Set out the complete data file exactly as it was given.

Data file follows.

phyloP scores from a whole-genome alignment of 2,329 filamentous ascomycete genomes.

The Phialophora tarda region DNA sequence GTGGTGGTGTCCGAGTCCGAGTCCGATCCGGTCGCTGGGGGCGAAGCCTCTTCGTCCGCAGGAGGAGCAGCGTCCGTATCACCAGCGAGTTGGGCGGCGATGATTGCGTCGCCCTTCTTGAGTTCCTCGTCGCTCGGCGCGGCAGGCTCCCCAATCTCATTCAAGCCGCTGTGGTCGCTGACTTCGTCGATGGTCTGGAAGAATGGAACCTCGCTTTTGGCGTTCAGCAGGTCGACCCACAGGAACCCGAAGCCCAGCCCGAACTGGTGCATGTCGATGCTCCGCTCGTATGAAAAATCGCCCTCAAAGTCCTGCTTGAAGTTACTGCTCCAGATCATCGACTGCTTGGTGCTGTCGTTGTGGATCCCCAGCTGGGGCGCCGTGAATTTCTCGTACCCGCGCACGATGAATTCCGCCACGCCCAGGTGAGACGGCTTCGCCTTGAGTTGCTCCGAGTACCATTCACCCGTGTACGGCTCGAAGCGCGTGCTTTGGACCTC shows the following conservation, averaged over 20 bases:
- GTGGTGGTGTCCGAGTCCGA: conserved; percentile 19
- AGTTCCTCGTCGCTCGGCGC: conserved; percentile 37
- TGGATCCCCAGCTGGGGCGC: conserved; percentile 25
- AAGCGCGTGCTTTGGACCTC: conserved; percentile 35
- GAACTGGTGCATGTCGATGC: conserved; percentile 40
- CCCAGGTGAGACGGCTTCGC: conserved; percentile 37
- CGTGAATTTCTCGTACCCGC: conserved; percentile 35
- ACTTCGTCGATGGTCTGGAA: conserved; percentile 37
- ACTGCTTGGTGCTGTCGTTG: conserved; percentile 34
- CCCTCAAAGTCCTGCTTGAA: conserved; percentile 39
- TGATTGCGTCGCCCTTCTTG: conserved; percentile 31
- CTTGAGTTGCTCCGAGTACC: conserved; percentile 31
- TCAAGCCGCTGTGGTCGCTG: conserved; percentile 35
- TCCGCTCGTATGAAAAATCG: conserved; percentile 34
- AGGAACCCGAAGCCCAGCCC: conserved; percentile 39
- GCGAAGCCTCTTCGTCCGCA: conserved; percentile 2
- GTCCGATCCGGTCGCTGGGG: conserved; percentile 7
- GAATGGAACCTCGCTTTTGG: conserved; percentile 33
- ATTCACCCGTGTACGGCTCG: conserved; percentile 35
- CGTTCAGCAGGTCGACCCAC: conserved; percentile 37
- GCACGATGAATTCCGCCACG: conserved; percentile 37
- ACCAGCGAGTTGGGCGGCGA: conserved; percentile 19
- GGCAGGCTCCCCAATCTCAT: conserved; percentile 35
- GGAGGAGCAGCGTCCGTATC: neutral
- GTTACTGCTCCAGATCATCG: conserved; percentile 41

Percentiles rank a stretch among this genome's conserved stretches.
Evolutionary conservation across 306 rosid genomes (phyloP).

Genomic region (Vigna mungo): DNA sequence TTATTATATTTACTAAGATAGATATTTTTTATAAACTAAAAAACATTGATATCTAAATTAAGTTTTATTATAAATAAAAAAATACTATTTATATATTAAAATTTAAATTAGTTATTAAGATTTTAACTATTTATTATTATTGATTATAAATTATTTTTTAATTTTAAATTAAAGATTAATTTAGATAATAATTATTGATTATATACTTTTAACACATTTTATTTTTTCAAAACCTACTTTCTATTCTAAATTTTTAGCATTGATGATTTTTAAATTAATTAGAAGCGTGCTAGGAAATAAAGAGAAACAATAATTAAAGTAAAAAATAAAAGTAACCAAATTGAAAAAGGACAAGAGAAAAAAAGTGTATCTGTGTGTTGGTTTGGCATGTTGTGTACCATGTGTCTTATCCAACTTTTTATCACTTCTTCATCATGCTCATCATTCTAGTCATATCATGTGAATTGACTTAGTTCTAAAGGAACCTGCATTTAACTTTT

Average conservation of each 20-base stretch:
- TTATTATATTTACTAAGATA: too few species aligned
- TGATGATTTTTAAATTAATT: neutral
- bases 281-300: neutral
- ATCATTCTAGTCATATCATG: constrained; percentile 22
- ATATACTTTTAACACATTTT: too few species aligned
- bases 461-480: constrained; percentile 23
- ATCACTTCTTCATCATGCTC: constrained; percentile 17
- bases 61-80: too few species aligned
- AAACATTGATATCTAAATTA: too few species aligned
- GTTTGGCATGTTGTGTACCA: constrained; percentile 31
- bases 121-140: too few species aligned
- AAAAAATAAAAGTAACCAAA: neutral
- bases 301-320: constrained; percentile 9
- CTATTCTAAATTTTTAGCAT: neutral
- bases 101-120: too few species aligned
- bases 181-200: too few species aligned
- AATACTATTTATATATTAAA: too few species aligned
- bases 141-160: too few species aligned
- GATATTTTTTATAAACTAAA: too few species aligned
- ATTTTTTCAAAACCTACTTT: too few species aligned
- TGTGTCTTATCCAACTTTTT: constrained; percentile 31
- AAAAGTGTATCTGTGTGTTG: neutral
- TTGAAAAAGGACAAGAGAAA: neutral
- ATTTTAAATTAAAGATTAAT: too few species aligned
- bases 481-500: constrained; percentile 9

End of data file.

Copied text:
phyloP scores from a whole-genome alignment of 2,329 filamentous ascomycete genomes.

The Phialophora tarda region DNA sequence GTGGTGGTGTCCGAGTCCGAGTCCGATCCGGTCGCTGGGGGCGAAGCCTCTTCGTCCGCAGGAGGAGCAGCGTCCGTATCACCAGCGAGTTGGGCGGCGATGATTGCGTCGCCCTTCTTGAGTTCCTCGTCGCTCGGCGCGGCAGGCTCCCCAATCTCATTCAAGCCGCTGTGGTCGCTGACTTCGTCGATGGTCTGGAAGAATGGAACCTCGCTTTTGGCGTTCAGCAGGTCGACCCACAGGAACCCGAAGCCCAGCCCGAACTGGTGCATGTCGATGCTCCGCTCGTATGAAAAATCGCCCTCAAAGTCCTGCTTGAAGTTACTGCTCCAGATCATCGACTGCTTGGTGCTGTCGTTGTGGATCCCCAGCTGGGGCGCCGTGAATTTCTCGTACCCGCGCACGATGAATTCCGCCACGCCCAGGTGAGACGGCTTCGCCTTGAGTTGCTCCGAGTACCATTCACCCGTGTACGGCTCGAAGCGCGTGCTTTGGACCTC shows the following conservation, averaged over 20 bases:
- GTGGTGGTGTCCGAGTCCGA: conserved; percentile 19
- AGTTCCTCGTCGCTCGGCGC: conserved; percentile 37
- TGGATCCCCAGCTGGGGCGC: conserved; percentile 25
- AAGCGCGTGCTTTGGACCTC: conserved; percentile 35
- GAACTGGTGCATGTCGATGC: conserved; percentile 40
- CCCAGGTGAGACGGCTTCGC: conserved; percentile 37
- CGTGAATTTCTCGTACCCGC: conserved; percentile 35
- ACTTCGTCGATGGTCTGGAA: conserved; percentile 37
- ACTGCTTGGTGCTGTCGTTG: conserved; percentile 34
- CCCTCAAAGTCCTGCTTGAA: conserved; percentile 39
- TGATTGCGTCGCCCTTCTTG: conserved; percentile 31
- CTTGAGTTGCTCCGAGTACC: conserved; percentile 31
- TCAAGCCGCTGTGGTCGCTG: conserved; percentile 35
- TCCGCTCGTATGAAAAATCG: conserved; percentile 34
- AGGAACCCGAAGCCCAGCCC: conserved; percentile 39
- GCGAAGCCTCTTCGTCCGCA: conserved; percentile 2
- GTCCGATCCGGTCGCTGGGG: conserved; percentile 7
- GAATGGAACCTCGCTTTTGG: conserved; percentile 33
- ATTCACCCGTGTACGGCTCG: conserved; percentile 35
- CGTTCAGCAGGTCGACCCAC: conserved; percentile 37
- GCACGATGAATTCCGCCACG: conserved; percentile 37
- ACCAGCGAGTTGGGCGGCGA: conserved; percentile 19
- GGCAGGCTCCCCAATCTCAT: conserved; percentile 35
- GGAGGAGCAGCGTCCGTATC: neutral
- GTTACTGCTCCAGATCATCG: conserved; percentile 41

Percentiles rank a stretch among this genome's conserved stretches.
Evolutionary conservation across 306 rosid genomes (phyloP).

Genomic region (Vigna mungo): DNA sequence TTATTATATTTACTAAGATAGATATTTTTTATAAACTAAAAAACATTGATATCTAAATTAAGTTTTATTATAAATAAAAAAATACTATTTATATATTAAAATTTAAATTAGTTATTAAGATTTTAACTATTTATTATTATTGATTATAAATTATTTTTTAATTTTAAATTAAAGATTAATTTAGATAATAATTATTGATTATATACTTTTAACACATTTTATTTTTTCAAAACCTACTTTCTATTCTAAATTTTTAGCATTGATGATTTTTAAATTAATTAGAAGCGTGCTAGGAAATAAAGAGAAACAATAATTAAAGTAAAAAATAAAAGTAACCAAATTGAAAAAGGACAAGAGAAAAAAAGTGTATCTGTGTGTTGGTTTGGCATGTTGTGTACCATGTGTCTTATCCAACTTTTTATCACTTCTTCATCATGCTCATCATTCTAGTCATATCATGTGAATTGACTTAGTTCTAAAGGAACCTGCATTTAACTTTT

Average conservation of each 20-base stretch:
- TTATTATATTTACTAAGATA: too few species aligned
- TGATGATTTTTAAATTAATT: neutral
- bases 281-300: neutral
- ATCATTCTAGTCATATCATG: constrained; percentile 22
- ATATACTTTTAACACATTTT: too few species aligned
- bases 461-480: constrained; percentile 23
- ATCACTTCTTCATCATGCTC: constrained; percentile 17
- bases 61-80: too few species aligned
- AAACATTGATATCTAAATTA: too few species aligned
- GTTTGGCATGTTGTGTACCA: constrained; percentile 31
- bases 121-140: too few species aligned
- AAAAAATAAAAGTAACCAAA: neutral
- bases 301-320: constrained; percentile 9
- CTATTCTAAATTTTTAGCAT: neutral
- bases 101-120: too few species aligned
- bases 181-200: too few species aligned
- AATACTATTTATATATTAAA: too few species aligned
- bases 141-160: too few species aligned
- GATATTTTTTATAAACTAAA: too few species aligned
- ATTTTTTCAAAACCTACTTT: too few species aligned
- TGTGTCTTATCCAACTTTTT: constrained; percentile 31
- AAAAGTGTATCTGTGTGTTG: neutral
- TTGAAAAAGGACAAGAGAAA: neutral
- ATTTTAAATTAAAGATTAAT: too few species aligned
- bases 481-500: constrained; percentile 9